I couldn’t help myself from signing up for another class this term. Technically I don’t need to take any more classes, but by the time one reaches a PhD program, is one really taking classes because she needs to? I think not.
So, what class could I not resist? Video Ethnography! We had our first session on Tuesday, and I am so glad I decided to enroll. I’ve found a room full of people (I think) who want to start with hunches that something interesting is happening rather than with some abstracted research question. To you, this may sound insignificant or even backwards, but I AM SO EXCITED! I would love to start from “hm, that’s interesting” rather than, “I hypothesize that,” and now I’m not alone. Yes, I realize I’ve probably not been alone all along, but that’s not the issue right now.
Curtis LeBaron is teaching the class and visiting at Michigan for I think just this term. Normally, you can find him at BYU.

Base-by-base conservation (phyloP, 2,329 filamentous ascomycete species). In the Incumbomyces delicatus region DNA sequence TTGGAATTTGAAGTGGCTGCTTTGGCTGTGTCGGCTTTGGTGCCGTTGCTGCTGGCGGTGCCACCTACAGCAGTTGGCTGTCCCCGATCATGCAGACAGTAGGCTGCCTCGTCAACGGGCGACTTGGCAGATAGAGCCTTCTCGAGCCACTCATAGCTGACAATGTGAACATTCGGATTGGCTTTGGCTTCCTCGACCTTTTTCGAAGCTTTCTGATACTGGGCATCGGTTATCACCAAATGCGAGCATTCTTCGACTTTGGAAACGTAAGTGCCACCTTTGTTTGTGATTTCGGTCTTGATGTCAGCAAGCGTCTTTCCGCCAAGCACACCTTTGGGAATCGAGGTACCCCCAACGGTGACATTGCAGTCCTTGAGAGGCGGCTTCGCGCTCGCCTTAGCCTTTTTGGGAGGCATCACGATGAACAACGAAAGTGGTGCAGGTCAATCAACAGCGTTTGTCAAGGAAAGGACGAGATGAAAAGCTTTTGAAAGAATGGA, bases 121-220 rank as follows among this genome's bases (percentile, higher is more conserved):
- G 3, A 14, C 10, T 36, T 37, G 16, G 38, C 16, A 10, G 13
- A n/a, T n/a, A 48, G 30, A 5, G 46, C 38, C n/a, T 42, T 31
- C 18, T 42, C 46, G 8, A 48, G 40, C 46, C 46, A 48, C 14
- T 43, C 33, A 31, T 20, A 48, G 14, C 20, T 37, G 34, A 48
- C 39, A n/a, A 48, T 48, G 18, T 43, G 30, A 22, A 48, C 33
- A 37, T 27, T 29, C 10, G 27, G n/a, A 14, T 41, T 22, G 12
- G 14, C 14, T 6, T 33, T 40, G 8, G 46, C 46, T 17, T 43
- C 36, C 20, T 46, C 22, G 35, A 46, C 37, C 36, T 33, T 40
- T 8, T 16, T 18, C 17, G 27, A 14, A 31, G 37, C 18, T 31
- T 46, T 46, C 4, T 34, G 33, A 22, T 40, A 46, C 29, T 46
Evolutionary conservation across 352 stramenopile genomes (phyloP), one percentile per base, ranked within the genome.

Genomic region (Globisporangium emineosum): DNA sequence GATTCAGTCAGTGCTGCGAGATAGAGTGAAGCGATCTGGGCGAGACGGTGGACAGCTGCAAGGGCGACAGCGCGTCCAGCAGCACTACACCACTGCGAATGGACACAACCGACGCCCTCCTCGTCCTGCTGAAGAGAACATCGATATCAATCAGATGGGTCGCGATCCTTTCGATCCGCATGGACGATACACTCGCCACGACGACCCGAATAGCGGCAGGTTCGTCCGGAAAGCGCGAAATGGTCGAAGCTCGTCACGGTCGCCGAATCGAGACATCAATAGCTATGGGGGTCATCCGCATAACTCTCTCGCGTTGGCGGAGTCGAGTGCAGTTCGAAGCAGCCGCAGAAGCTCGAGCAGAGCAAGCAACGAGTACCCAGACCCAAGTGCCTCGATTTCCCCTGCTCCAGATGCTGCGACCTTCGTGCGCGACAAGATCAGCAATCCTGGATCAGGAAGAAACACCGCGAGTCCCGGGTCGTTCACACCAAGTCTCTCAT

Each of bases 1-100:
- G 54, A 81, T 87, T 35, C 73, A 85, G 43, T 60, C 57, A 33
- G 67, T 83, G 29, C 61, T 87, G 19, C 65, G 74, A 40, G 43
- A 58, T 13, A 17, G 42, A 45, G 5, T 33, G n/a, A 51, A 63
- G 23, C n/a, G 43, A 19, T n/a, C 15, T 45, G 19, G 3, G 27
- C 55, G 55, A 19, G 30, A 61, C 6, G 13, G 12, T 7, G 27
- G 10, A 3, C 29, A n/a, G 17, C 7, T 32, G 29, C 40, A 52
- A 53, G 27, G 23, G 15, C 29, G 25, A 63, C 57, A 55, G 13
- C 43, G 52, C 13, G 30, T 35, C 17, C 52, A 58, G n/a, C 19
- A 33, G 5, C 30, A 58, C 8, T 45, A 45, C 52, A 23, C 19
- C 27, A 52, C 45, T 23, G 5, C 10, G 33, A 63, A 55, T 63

Taking the video ethnography class allows me to learn a new method, hopefully one that I can use for my own research, and to spend some serious quality time with other qualitative researchers. Especially after two days surrounded by computer scientists, that will be a welcome change. The “scientific method” slide I saw yesterday made me sad. It perpetuates the myths that science is a straightforward endeavor and that there is one best way to go about “doing science.” You know better.